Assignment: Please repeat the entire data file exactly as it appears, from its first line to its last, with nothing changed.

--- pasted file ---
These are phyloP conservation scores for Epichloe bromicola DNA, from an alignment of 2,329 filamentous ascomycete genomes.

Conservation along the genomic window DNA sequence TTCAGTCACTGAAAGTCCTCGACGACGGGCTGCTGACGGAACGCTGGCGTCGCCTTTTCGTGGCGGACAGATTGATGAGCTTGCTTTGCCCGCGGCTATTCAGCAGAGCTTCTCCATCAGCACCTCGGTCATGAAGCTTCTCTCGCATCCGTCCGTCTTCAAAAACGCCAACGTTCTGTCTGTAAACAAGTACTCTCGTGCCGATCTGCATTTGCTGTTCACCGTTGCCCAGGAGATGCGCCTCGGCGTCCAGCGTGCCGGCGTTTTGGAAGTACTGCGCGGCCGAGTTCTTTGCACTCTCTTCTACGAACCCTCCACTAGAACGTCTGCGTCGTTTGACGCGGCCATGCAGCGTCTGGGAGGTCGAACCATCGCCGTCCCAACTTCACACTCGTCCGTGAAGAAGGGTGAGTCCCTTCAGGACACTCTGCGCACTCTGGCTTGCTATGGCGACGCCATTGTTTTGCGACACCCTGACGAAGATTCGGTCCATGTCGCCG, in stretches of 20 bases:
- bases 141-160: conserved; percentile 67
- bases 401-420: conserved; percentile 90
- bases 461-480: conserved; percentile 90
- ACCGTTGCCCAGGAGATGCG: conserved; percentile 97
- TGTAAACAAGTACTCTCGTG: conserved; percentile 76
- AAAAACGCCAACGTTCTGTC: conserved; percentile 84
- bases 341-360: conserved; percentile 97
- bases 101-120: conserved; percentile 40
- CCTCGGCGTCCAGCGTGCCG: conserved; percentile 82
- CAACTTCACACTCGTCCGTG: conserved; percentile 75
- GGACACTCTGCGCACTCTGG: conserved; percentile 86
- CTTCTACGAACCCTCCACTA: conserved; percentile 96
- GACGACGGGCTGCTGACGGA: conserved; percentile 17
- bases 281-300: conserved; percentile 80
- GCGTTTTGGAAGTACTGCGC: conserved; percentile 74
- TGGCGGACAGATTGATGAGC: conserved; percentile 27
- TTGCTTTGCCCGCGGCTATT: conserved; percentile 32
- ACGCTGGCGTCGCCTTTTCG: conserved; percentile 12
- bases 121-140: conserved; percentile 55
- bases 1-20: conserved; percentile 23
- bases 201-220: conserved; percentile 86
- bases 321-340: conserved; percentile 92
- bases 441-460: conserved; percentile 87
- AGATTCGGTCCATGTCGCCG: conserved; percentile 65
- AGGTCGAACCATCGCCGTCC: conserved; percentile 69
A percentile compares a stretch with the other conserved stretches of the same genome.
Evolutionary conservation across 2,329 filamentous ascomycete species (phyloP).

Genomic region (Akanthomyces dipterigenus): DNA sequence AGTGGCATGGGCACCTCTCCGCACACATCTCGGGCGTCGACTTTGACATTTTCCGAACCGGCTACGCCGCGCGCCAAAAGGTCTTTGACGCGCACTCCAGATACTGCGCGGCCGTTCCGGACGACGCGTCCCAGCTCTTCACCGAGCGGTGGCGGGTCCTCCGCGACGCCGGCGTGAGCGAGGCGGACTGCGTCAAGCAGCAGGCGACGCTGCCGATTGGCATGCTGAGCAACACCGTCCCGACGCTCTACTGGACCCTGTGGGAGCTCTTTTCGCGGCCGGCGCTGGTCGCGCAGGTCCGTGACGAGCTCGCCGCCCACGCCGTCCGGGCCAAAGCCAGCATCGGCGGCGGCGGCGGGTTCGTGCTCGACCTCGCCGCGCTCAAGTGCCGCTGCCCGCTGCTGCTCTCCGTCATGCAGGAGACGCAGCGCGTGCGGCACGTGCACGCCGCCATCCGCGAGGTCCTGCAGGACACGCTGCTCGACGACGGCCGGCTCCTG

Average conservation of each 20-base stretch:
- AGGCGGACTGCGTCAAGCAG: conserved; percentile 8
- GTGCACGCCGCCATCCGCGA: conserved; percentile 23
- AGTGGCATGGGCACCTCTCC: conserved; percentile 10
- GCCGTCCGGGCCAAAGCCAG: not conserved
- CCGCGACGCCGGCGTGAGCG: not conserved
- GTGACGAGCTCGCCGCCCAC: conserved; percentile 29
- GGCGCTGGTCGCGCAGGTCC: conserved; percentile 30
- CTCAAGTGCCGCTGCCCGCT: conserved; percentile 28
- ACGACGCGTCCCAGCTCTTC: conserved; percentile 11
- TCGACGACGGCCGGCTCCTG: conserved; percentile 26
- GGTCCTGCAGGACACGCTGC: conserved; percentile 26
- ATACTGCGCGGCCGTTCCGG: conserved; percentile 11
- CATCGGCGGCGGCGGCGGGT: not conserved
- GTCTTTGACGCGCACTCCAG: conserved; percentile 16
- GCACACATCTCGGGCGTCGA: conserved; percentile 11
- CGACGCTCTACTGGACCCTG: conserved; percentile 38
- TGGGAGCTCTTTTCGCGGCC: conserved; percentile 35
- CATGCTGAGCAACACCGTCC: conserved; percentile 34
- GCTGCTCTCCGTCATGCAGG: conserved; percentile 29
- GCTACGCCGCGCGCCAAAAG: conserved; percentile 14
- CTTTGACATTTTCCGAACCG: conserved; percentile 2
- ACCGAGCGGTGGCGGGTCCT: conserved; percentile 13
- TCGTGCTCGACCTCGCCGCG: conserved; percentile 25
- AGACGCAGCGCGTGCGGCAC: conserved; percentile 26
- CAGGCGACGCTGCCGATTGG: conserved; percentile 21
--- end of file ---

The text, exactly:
These are phyloP conservation scores for Epichloe bromicola DNA, from an alignment of 2,329 filamentous ascomycete genomes.

Conservation along the genomic window DNA sequence TTCAGTCACTGAAAGTCCTCGACGACGGGCTGCTGACGGAACGCTGGCGTCGCCTTTTCGTGGCGGACAGATTGATGAGCTTGCTTTGCCCGCGGCTATTCAGCAGAGCTTCTCCATCAGCACCTCGGTCATGAAGCTTCTCTCGCATCCGTCCGTCTTCAAAAACGCCAACGTTCTGTCTGTAAACAAGTACTCTCGTGCCGATCTGCATTTGCTGTTCACCGTTGCCCAGGAGATGCGCCTCGGCGTCCAGCGTGCCGGCGTTTTGGAAGTACTGCGCGGCCGAGTTCTTTGCACTCTCTTCTACGAACCCTCCACTAGAACGTCTGCGTCGTTTGACGCGGCCATGCAGCGTCTGGGAGGTCGAACCATCGCCGTCCCAACTTCACACTCGTCCGTGAAGAAGGGTGAGTCCCTTCAGGACACTCTGCGCACTCTGGCTTGCTATGGCGACGCCATTGTTTTGCGACACCCTGACGAAGATTCGGTCCATGTCGCCG, in stretches of 20 bases:
- bases 141-160: conserved; percentile 67
- bases 401-420: conserved; percentile 90
- bases 461-480: conserved; percentile 90
- ACCGTTGCCCAGGAGATGCG: conserved; percentile 97
- TGTAAACAAGTACTCTCGTG: conserved; percentile 76
- AAAAACGCCAACGTTCTGTC: conserved; percentile 84
- bases 341-360: conserved; percentile 97
- bases 101-120: conserved; percentile 40
- CCTCGGCGTCCAGCGTGCCG: conserved; percentile 82
- CAACTTCACACTCGTCCGTG: conserved; percentile 75
- GGACACTCTGCGCACTCTGG: conserved; percentile 86
- CTTCTACGAACCCTCCACTA: conserved; percentile 96
- GACGACGGGCTGCTGACGGA: conserved; percentile 17
- bases 281-300: conserved; percentile 80
- GCGTTTTGGAAGTACTGCGC: conserved; percentile 74
- TGGCGGACAGATTGATGAGC: conserved; percentile 27
- TTGCTTTGCCCGCGGCTATT: conserved; percentile 32
- ACGCTGGCGTCGCCTTTTCG: conserved; percentile 12
- bases 121-140: conserved; percentile 55
- bases 1-20: conserved; percentile 23
- bases 201-220: conserved; percentile 86
- bases 321-340: conserved; percentile 92
- bases 441-460: conserved; percentile 87
- AGATTCGGTCCATGTCGCCG: conserved; percentile 65
- AGGTCGAACCATCGCCGTCC: conserved; percentile 69
A percentile compares a stretch with the other conserved stretches of the same genome.
Evolutionary conservation across 2,329 filamentous ascomycete species (phyloP).

Genomic region (Akanthomyces dipterigenus): DNA sequence AGTGGCATGGGCACCTCTCCGCACACATCTCGGGCGTCGACTTTGACATTTTCCGAACCGGCTACGCCGCGCGCCAAAAGGTCTTTGACGCGCACTCCAGATACTGCGCGGCCGTTCCGGACGACGCGTCCCAGCTCTTCACCGAGCGGTGGCGGGTCCTCCGCGACGCCGGCGTGAGCGAGGCGGACTGCGTCAAGCAGCAGGCGACGCTGCCGATTGGCATGCTGAGCAACACCGTCCCGACGCTCTACTGGACCCTGTGGGAGCTCTTTTCGCGGCCGGCGCTGGTCGCGCAGGTCCGTGACGAGCTCGCCGCCCACGCCGTCCGGGCCAAAGCCAGCATCGGCGGCGGCGGCGGGTTCGTGCTCGACCTCGCCGCGCTCAAGTGCCGCTGCCCGCTGCTGCTCTCCGTCATGCAGGAGACGCAGCGCGTGCGGCACGTGCACGCCGCCATCCGCGAGGTCCTGCAGGACACGCTGCTCGACGACGGCCGGCTCCTG

Average conservation of each 20-base stretch:
- AGGCGGACTGCGTCAAGCAG: conserved; percentile 8
- GTGCACGCCGCCATCCGCGA: conserved; percentile 23
- AGTGGCATGGGCACCTCTCC: conserved; percentile 10
- GCCGTCCGGGCCAAAGCCAG: not conserved
- CCGCGACGCCGGCGTGAGCG: not conserved
- GTGACGAGCTCGCCGCCCAC: conserved; percentile 29
- GGCGCTGGTCGCGCAGGTCC: conserved; percentile 30
- CTCAAGTGCCGCTGCCCGCT: conserved; percentile 28
- ACGACGCGTCCCAGCTCTTC: conserved; percentile 11
- TCGACGACGGCCGGCTCCTG: conserved; percentile 26
- GGTCCTGCAGGACACGCTGC: conserved; percentile 26
- ATACTGCGCGGCCGTTCCGG: conserved; percentile 11
- CATCGGCGGCGGCGGCGGGT: not conserved
- GTCTTTGACGCGCACTCCAG: conserved; percentile 16
- GCACACATCTCGGGCGTCGA: conserved; percentile 11
- CGACGCTCTACTGGACCCTG: conserved; percentile 38
- TGGGAGCTCTTTTCGCGGCC: conserved; percentile 35
- CATGCTGAGCAACACCGTCC: conserved; percentile 34
- GCTGCTCTCCGTCATGCAGG: conserved; percentile 29
- GCTACGCCGCGCGCCAAAAG: conserved; percentile 14
- CTTTGACATTTTCCGAACCG: conserved; percentile 2
- ACCGAGCGGTGGCGGGTCCT: conserved; percentile 13
- TCGTGCTCGACCTCGCCGCG: conserved; percentile 25
- AGACGCAGCGCGTGCGGCAC: conserved; percentile 26
- CAGGCGACGCTGCCGATTGG: conserved; percentile 21